- Buyer's Guide
New Contributor | Taylor Welden
And the family grows…
Our hope for Carryology has always been to have a broad base of contributing Carryologists, from designers to retailers and core users. Today we welcome Taylor Welden to the fold, an Industrial Designer that has been designing bags for several years, many of which you may even own or have used.
We’ve asked Taylor to introduce himself, and talk a little about his love of carry. And there’s a few surprises in there…
Taylor: I’m a fulltime freelance Industrial Designer who focuses on the niche area of softgoods design and development. I’ve designed anything from amateur/professional photography bags, messenger bags for urbanites, military bags for the most extreme of situations, hiking packs to test the elements, cross-continent travel backpacks, and more.
My personal and professional life is surrounded by softgoods. I must be able to speak clearly and knowledgeably about them with clients – how they work, how they fit, where they’re made, how, out of what, where specific trouble areas may arise through specific manufacturing techniques, and much more. In other words, I’m paid to be an expert in the field.
But that’s cool, because I love packs, I love bags. They express an idea of absolute freedom, you can pack up, and go anywhere. I research softgoods, I test them, I stare at them in stores, I buy them, I think about buying them. And I don’t use them. Well, not often anyways…
The last time I used a pack, it was on a flight from Austin up to the Catskills this past July. I brought a WWII Swiss military canvas, leather, and aluminum backpack, which I may add is quite handsome. Could I have chosen a better, more suitable pack for this five-day trip? Probably. Did I want to? Absolutely not.
In my house I have packs on display, filled with random items I don’t use often. Sometimes they’re just filled with poly stuffing, similar to a hunter displaying their proudly taxidermied game.
The thought was brought up – is this a rebellion of sorts? Like a high paid luxury car mechanic driving an old rusted-out 70s clunker? Maybe its an overload? I know many a chef who refuses to eat what they cook all day long in their four/five-star restaurant’s kitchen… even going as far as to crave the worst of the fast food chains. For me, I don’t think it is either of these two options.
I suppose, its about carrying minimal, the absolute bare essentials. Other areas of my life can be reserved for excess. Carryology really focuses on this minimal aspect, so I thought it was worth bringing up. On me from day to day; a cell phone, spectacles (either normal or prescription sunglasses depending on the hour), a money clip containing 4 cards, and a carabiner key chain with 5 necessary keys. If I didn’t use all 5 daily, I would cut it down to 1 or 2 and keep them in my pocket. Everything fits into my jeans pockets (or clips onto) no bulk, no weight. Done. That’s it.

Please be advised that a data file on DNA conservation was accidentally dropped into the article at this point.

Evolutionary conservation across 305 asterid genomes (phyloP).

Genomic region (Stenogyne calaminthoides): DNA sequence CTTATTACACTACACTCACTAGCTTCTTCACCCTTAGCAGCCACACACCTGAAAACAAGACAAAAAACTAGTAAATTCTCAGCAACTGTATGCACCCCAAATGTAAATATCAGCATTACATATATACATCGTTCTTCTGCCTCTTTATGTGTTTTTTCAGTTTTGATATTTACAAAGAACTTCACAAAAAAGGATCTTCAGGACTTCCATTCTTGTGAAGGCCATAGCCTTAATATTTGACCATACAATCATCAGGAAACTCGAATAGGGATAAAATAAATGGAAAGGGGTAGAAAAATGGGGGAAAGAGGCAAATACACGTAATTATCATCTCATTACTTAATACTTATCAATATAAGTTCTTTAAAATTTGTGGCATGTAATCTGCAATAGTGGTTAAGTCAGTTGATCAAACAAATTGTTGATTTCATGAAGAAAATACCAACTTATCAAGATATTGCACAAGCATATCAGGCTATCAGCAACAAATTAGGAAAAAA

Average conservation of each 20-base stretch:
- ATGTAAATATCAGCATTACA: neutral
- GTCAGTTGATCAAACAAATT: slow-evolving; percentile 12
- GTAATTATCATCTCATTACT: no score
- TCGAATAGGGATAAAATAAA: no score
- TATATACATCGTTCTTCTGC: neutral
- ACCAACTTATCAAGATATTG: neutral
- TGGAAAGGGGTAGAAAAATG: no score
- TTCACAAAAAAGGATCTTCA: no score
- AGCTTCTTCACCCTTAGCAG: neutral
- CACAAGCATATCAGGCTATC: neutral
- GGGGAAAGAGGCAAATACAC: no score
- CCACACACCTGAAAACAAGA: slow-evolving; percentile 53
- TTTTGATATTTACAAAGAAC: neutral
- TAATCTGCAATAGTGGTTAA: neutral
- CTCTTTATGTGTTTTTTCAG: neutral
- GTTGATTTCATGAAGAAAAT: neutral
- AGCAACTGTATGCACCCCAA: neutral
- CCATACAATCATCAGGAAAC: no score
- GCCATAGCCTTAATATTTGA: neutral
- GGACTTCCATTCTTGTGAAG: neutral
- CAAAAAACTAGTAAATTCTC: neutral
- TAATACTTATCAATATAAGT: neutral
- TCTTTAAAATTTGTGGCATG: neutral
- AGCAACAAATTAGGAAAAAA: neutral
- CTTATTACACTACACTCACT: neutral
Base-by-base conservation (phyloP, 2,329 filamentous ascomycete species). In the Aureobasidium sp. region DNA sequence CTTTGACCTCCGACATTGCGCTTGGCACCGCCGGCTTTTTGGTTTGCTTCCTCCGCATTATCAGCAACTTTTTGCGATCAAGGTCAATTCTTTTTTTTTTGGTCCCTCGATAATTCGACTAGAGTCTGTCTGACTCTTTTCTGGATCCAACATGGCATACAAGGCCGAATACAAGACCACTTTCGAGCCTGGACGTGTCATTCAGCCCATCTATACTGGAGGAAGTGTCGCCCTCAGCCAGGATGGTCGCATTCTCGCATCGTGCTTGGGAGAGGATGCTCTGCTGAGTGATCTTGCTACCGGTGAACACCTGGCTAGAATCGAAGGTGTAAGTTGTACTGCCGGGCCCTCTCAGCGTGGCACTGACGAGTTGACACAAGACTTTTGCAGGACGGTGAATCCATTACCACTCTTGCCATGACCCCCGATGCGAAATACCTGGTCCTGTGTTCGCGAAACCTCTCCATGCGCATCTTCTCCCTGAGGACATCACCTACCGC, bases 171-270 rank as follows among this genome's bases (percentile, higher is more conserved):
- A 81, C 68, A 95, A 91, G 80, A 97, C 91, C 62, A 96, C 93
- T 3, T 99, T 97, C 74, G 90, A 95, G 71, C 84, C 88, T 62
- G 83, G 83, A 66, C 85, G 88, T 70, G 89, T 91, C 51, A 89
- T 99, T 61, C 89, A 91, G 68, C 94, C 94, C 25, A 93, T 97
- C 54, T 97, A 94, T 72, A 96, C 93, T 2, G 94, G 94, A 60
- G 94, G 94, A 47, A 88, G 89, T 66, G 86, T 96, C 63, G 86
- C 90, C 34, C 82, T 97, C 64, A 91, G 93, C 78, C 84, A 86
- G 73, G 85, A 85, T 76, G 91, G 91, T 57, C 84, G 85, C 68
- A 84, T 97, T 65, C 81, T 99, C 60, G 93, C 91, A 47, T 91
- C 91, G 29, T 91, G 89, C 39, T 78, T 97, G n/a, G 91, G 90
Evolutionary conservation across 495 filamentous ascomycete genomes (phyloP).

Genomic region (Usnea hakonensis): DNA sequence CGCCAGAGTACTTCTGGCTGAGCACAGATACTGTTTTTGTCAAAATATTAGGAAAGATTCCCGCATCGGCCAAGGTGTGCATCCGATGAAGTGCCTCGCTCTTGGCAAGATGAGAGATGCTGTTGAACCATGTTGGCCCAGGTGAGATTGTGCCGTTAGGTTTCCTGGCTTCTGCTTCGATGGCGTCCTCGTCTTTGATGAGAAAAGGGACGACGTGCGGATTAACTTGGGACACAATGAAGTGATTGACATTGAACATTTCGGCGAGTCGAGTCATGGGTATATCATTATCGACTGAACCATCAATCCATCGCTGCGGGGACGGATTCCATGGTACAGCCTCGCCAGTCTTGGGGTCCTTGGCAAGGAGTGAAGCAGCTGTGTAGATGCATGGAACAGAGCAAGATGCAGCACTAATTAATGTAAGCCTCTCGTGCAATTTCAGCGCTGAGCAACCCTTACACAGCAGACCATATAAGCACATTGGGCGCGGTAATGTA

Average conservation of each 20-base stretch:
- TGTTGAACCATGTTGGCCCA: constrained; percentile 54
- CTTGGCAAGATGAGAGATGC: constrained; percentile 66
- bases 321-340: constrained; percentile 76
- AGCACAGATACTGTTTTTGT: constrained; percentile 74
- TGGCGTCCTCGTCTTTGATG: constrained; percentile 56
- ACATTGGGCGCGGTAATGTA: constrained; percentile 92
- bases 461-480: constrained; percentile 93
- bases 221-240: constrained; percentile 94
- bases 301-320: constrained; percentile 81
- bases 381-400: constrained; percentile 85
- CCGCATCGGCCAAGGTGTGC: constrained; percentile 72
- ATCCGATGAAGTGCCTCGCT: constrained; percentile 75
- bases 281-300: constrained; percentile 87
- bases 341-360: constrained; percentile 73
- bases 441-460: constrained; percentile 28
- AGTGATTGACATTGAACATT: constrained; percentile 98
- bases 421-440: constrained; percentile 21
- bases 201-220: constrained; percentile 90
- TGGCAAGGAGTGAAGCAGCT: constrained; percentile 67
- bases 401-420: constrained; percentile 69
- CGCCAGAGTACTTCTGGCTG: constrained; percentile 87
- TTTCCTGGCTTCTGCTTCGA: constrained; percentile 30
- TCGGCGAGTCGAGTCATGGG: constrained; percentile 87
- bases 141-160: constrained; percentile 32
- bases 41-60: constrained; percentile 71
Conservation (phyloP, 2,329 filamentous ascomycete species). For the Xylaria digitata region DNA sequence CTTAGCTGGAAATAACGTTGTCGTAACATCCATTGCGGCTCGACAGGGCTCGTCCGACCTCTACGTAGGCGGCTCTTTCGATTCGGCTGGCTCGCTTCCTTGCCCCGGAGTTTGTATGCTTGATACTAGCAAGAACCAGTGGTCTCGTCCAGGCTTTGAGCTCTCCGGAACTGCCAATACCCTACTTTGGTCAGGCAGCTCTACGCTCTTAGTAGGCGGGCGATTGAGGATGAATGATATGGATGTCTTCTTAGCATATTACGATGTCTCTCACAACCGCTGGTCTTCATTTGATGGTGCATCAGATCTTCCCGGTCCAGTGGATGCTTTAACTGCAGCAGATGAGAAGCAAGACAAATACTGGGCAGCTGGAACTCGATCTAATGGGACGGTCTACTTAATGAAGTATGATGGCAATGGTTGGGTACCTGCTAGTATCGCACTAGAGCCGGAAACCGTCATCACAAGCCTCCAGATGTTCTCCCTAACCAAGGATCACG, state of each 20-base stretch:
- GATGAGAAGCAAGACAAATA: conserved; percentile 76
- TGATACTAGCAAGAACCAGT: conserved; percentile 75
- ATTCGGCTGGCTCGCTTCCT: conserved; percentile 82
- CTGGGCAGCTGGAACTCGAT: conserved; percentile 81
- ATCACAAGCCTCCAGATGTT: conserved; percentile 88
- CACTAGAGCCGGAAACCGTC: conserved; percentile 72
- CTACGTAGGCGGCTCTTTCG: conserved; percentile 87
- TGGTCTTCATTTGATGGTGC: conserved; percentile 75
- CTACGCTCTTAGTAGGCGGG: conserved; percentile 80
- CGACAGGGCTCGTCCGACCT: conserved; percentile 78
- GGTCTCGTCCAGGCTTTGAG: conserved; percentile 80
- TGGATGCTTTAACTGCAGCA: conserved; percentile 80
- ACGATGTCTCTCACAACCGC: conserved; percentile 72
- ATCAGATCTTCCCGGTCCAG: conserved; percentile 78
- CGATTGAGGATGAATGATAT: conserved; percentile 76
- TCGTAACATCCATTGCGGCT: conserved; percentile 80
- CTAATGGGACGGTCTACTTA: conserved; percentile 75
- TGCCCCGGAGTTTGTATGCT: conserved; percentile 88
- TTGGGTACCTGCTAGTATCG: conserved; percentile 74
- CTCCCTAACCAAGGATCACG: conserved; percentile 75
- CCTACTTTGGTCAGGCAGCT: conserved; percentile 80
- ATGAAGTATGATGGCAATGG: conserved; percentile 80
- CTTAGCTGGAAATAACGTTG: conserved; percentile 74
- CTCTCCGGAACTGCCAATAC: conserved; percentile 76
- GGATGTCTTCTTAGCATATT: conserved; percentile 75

When I meet with a client, the same carryology system exists. Plus a few extras. A wood veneer folder containing sketch paper and paper deliverables, a slim USB hard drive with no power cord, a Moleskine, and a pen. All this can be carried in one hand, neatly. In fact, I like the look of the four visual elements together. What you see is what you get. All four items mean business.
Carrying a bag with my day to day is like bringing along a lead weight where I roam. What do you do with it when you get to a movie theatre, a bar, a restaurant, into a taxi filled with 3 other friends? The more pockets you have, the more you fill it with, the heavier it gets, the bigger it gets, the more important it is for you to keep track of your many personal belongings, including expensive technology.
When designing packs, if you specify extra room, the void will soon be gone. I’m a designer and dealer of the empty space. It is up to the user to fill the space allocated by the maximum dimensions that I provide to the factory. I design the shell, the protective casing, the organizing.
Though I am essentially obsessed with the multi-faceted elements of softgoods, I rarely use them. Only for necessary and specific requirements. That being said, I’ve never had an mp3 player or laptop stolen/broken while out on the town, and my back feels great.
So my questions to you, dear readers…
Does your bag ever feel like a ball and chain you’ve got to tag along with you wherever you go?
Do you fill your packs to the brim, because you can?
Do you want to give this minimalism thing a try?
Or am I crazy?”
Ed’s note: Check out Taylor’s folio at Coroflot.